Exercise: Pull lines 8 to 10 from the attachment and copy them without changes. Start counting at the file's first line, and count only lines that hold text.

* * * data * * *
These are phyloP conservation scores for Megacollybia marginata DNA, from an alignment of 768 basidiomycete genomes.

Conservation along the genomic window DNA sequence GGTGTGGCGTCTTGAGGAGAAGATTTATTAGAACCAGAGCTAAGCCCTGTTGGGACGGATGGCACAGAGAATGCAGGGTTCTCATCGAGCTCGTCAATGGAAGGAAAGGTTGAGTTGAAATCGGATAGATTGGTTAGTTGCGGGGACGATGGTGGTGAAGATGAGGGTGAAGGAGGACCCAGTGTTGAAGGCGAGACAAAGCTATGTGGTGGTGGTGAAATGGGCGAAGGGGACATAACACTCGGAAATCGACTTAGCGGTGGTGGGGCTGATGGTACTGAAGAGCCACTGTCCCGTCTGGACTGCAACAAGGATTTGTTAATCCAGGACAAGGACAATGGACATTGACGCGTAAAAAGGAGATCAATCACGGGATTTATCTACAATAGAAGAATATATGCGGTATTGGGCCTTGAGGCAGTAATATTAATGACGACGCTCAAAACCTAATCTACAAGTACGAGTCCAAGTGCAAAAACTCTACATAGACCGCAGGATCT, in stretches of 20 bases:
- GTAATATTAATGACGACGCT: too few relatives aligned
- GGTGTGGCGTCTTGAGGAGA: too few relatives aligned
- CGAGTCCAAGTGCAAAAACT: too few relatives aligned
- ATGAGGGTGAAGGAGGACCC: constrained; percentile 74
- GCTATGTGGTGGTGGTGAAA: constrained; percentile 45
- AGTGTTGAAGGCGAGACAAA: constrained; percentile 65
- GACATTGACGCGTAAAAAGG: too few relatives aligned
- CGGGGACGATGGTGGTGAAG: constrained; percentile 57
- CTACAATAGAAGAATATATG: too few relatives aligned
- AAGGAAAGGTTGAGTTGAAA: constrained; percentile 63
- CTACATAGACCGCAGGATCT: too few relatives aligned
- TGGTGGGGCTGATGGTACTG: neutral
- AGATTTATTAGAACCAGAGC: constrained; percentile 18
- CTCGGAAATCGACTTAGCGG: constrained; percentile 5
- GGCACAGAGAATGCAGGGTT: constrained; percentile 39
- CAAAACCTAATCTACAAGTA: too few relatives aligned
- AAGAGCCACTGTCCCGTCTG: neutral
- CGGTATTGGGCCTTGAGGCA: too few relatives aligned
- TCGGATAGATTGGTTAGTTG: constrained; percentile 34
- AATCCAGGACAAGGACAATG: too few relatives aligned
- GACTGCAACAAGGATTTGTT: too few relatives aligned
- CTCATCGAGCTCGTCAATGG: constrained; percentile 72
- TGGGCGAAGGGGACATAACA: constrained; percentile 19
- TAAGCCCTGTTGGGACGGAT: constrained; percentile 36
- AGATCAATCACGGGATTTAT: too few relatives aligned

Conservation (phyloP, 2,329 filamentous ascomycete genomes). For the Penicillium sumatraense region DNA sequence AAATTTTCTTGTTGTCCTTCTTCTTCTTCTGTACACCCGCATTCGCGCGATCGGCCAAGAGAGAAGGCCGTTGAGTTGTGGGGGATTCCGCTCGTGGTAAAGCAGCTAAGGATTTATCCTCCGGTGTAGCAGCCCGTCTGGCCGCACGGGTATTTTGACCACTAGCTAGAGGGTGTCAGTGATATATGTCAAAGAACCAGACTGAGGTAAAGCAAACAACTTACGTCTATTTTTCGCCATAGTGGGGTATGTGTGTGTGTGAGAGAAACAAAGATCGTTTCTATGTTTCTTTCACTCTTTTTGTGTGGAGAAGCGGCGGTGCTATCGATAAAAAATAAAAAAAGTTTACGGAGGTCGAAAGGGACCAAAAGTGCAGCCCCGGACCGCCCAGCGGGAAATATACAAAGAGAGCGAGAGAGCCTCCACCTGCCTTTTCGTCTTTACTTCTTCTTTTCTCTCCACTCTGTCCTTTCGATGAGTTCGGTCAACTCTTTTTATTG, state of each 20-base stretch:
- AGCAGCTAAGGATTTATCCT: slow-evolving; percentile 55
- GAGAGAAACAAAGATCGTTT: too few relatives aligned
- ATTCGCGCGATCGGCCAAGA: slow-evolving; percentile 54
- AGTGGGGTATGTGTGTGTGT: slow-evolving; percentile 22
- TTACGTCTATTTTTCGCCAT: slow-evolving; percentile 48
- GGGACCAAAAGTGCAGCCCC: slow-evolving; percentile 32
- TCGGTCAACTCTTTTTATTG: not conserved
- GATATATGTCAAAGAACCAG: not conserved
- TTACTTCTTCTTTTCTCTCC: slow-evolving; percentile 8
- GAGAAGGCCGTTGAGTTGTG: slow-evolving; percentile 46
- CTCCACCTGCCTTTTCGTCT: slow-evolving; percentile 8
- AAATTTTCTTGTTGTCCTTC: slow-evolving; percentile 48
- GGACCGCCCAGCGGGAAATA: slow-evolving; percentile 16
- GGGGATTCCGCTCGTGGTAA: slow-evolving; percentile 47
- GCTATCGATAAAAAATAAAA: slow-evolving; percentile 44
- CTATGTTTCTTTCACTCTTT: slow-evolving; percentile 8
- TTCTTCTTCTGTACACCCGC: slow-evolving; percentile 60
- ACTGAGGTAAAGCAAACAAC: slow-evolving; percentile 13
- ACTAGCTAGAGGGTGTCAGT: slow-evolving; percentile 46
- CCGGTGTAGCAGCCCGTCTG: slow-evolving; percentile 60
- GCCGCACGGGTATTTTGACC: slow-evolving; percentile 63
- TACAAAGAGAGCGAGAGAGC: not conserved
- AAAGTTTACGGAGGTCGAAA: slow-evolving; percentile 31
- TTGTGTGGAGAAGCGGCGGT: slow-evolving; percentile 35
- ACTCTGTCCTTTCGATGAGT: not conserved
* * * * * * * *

- AGTGTTGAAGGCGAGACAAA: constrained; percentile 65
- GACATTGACGCGTAAAAAGG: too few relatives aligned
- CGGGGACGATGGTGGTGAAG: constrained; percentile 57